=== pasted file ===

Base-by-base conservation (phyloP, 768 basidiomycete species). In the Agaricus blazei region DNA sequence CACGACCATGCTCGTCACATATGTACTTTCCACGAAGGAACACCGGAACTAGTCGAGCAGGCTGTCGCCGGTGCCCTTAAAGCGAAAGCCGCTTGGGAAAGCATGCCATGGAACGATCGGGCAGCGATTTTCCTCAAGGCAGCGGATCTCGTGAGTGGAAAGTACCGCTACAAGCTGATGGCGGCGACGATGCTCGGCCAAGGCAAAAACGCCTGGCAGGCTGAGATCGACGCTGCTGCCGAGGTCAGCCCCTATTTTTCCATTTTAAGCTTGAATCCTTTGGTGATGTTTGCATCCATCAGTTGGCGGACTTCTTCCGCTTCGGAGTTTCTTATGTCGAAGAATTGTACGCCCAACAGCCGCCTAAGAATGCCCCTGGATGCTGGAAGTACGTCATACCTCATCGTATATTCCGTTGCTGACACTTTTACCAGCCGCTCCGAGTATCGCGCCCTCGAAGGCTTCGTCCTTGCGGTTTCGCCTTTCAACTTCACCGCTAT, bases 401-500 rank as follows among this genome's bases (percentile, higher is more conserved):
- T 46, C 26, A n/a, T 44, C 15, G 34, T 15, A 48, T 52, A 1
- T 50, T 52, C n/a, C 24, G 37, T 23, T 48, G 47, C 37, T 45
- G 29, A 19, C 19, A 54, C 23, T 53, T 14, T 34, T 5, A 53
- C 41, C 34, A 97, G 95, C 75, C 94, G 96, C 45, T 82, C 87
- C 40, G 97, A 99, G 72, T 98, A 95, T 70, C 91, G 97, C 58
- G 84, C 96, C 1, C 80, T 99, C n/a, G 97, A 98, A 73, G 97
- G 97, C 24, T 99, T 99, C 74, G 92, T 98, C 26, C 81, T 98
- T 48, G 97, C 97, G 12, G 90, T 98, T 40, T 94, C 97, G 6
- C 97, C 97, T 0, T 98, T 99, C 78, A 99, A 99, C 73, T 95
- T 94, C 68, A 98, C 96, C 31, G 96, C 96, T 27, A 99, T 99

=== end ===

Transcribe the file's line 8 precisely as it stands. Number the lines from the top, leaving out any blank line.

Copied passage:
- G 97, C 24, T 99, T 99, C 74, G 92, T 98, C 26, C 81, T 98